Buka, P, 2014, Patients' Rights, Law and Ethics for Nurses, Second Edition, revised 2nd edn, CRC Press.

Burkhardt, M, A, & Nathaniel, A, 2013, Ethics and Issues in Contemporary Nursing, 4 edn, Cengage Learning.

Burton, V, 2010, Depression - a Nurse's Experience: Shadows of Life, Radcliffe Publishing.

Butts, E. & Rich, K, L, 2015, Nursing Ethics. illustrated edn, Jones & Bartlett Publishers.

Cashin, A, Heartfield M, Bryce, J, Devey, Lisa, Buckley, T, Cox, D., Kerdo, E, Kelly, J, Thoms, D, Fisher, M, 2017, Standards for practice for registered nurses in Australia, Collegian, June,Vol 24, Issue 3,Viewed 22August  2018, https://www.sciencedirect.com/science/article/pii/S1322769616300038

Cherry, B, & Jacob, S, R, 2013, Contemporary Nursing Issues, Trends, & Management,6: Contemporary Nursing, illustrated edn, Elsevier Health Sciences.

Griffith, R, & Tengnah, C, 2017, Law and Professional Issues in Nursing, Learning Matters.

Harris, P, Nagy, S, & Vardaxis, N, 2014, Mosby's Dictionary of Medicine, Nursing and Health Professions - Australian & New Zealand Edition - eBook, 3 edn, Elsevier Health Sciences.

Healy, J, 2016, Improving Health Care Safety and Quality: Reluctant Regulators, Routledge.

Moseley-III, G, B, 2013, Managing Legal Compliance in the Health Care Industry, Jones & Bartlett Publishers.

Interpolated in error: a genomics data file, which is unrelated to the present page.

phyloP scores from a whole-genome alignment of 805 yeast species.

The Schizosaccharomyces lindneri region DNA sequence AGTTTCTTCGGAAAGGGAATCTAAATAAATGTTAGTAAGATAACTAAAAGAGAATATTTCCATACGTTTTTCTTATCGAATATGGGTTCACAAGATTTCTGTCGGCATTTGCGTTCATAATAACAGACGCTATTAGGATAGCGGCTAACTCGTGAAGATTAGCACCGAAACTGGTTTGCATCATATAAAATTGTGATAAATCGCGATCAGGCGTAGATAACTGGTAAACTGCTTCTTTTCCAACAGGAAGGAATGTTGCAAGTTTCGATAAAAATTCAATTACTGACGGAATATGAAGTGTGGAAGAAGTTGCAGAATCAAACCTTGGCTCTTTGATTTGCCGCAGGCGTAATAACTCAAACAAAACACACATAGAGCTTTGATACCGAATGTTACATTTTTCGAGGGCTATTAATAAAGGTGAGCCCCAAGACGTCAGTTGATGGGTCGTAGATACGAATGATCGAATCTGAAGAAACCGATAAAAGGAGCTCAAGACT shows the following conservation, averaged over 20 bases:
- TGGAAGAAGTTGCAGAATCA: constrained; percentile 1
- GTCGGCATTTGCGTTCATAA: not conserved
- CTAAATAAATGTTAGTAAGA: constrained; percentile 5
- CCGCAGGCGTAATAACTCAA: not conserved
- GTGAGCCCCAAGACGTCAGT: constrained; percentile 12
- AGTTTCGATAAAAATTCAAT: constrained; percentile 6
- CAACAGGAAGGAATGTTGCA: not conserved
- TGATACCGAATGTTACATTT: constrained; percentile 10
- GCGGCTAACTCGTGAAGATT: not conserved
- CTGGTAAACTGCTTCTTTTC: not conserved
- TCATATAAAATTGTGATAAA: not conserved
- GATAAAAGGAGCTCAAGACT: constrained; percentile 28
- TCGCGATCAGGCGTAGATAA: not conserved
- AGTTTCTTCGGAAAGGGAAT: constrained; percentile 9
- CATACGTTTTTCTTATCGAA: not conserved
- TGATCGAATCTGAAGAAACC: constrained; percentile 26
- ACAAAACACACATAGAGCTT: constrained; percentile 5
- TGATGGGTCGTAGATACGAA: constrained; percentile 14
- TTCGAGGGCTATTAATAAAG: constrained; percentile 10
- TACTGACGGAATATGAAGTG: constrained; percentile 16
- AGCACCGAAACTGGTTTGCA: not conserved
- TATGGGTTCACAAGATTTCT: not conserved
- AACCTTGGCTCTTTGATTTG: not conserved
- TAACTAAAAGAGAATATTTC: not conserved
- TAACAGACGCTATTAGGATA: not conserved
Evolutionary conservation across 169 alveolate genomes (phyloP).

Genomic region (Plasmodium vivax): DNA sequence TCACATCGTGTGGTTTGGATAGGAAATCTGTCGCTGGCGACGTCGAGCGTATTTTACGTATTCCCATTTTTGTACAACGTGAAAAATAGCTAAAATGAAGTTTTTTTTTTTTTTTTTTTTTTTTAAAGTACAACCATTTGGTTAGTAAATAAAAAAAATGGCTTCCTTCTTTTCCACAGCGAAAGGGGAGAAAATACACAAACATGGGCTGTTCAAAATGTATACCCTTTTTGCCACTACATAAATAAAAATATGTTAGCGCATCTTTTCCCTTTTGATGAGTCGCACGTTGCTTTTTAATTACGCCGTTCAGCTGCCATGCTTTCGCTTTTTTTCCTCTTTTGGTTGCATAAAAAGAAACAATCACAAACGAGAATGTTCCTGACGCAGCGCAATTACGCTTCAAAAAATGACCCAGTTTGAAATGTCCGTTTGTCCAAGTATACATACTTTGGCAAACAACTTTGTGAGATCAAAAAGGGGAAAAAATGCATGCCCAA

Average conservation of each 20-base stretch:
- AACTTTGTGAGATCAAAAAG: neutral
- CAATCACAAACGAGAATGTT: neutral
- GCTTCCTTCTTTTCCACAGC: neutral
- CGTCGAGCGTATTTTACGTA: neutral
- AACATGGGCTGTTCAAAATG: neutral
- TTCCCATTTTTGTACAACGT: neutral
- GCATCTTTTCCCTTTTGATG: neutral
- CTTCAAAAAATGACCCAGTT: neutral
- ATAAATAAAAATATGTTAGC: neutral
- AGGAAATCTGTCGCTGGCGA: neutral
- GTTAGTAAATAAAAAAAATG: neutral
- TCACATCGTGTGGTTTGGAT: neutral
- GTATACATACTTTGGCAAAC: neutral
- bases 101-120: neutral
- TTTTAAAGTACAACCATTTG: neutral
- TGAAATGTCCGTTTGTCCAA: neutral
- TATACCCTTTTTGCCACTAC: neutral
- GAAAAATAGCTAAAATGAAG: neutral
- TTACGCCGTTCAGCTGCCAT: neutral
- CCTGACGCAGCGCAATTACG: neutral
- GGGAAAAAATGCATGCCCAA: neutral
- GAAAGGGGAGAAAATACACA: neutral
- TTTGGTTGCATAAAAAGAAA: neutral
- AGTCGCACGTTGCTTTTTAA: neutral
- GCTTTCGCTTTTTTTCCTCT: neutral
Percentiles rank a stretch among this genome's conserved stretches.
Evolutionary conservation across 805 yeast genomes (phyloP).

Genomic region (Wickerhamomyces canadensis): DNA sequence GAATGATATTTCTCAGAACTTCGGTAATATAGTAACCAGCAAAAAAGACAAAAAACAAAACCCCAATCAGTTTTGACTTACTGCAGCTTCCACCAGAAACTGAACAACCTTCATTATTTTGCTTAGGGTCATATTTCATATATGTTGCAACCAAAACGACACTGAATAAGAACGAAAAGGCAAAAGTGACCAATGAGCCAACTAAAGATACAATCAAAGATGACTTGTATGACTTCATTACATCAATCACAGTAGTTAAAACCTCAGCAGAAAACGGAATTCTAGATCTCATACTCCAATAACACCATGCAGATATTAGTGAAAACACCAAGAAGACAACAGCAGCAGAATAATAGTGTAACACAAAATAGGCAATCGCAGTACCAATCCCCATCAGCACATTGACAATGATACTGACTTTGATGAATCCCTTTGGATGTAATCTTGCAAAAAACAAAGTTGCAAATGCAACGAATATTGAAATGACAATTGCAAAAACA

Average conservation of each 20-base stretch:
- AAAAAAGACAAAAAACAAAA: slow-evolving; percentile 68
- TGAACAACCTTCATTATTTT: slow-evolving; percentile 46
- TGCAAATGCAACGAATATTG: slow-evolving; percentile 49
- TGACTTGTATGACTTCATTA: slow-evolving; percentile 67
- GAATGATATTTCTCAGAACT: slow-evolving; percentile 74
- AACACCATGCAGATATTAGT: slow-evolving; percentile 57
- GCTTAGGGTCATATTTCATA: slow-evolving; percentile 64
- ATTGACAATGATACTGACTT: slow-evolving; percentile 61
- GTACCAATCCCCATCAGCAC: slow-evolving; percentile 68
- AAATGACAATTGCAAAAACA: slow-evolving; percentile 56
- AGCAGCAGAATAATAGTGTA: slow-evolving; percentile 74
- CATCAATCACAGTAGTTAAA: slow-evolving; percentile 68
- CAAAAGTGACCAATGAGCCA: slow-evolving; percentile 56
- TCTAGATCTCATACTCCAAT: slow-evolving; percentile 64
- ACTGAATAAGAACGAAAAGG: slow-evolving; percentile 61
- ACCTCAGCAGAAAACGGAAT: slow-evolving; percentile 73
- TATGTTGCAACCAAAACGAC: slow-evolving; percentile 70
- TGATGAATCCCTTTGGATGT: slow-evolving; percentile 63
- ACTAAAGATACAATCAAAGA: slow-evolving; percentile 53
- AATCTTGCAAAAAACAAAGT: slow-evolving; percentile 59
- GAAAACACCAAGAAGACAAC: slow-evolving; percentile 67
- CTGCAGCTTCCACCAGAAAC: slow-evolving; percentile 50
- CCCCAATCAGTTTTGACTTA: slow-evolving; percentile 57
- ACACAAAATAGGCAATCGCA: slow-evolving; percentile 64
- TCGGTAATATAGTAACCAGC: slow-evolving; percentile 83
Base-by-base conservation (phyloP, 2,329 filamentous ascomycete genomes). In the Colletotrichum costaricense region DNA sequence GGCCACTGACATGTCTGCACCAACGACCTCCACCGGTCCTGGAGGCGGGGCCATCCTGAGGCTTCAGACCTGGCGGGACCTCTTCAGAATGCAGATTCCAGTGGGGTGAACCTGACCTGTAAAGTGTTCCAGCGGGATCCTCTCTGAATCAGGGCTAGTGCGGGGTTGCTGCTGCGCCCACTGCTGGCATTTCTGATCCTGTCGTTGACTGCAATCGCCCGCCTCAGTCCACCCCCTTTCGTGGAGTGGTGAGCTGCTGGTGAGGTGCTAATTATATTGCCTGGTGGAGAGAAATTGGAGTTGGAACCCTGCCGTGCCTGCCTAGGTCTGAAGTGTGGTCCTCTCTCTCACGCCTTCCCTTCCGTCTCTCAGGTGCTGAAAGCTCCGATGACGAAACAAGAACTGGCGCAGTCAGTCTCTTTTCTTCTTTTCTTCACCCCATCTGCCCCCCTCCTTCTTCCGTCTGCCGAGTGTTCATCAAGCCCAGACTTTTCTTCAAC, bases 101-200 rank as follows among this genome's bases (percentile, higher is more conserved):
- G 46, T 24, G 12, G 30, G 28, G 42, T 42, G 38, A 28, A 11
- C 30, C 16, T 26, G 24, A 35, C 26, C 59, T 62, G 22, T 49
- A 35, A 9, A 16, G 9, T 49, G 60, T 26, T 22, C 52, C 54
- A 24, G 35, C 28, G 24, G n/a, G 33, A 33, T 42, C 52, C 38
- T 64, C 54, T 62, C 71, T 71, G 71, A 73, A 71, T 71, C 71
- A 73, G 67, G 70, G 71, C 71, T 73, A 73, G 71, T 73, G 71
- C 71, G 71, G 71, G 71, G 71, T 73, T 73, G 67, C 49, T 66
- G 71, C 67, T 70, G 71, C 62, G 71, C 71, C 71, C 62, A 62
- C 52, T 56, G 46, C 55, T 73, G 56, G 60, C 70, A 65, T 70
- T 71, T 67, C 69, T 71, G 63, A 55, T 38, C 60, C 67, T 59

Nursing-and-Midwifery-Board-of-Australia, 2018. New codes of ethics in effect for nurses and midwives, Nursing and Midwifery Board of Australia, 01 March, https://www.nursingmidwiferyboard.gov.au/news/2018-03-01-new-codes-of-ethics-in-effect.aspx

Shih-Ning, N, & McDonald, F, 2014, Ethics, Law and Health Care: A guide for nurses and midwives. Macmillan Education UK.

Smith, J. W, 2018, Hospital Liability. revised edn, Law Journal Press.

Sorrentino, S, A, & Remmert, L, 2016, Mosby's Textbook for Nursing Assistants - E-Book, 9 edn, Elsevier Health Sciences.

Staunton, P, J, & Chiarella, M, 2012, Law for Nurses and Midwives, Elsevier Australia.

Staunton, P, J, & Chiarella, M, 2016, Law for Nurses and Midwives, Elsevier Health Sciences.

Wheeler, H, 2013, Law, Ethics and Professional Issues for Nursing: A Reflective and Portfolio-Building Approach, Routledge.

Legislations

Crime and Corruption Act 2001 (Queensland)

Health Ombudsman Act 2013 (Queensland)

Health Practitioner Regulation National Law Act 2009 (Queensland)

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[Accessed 12 July 2024].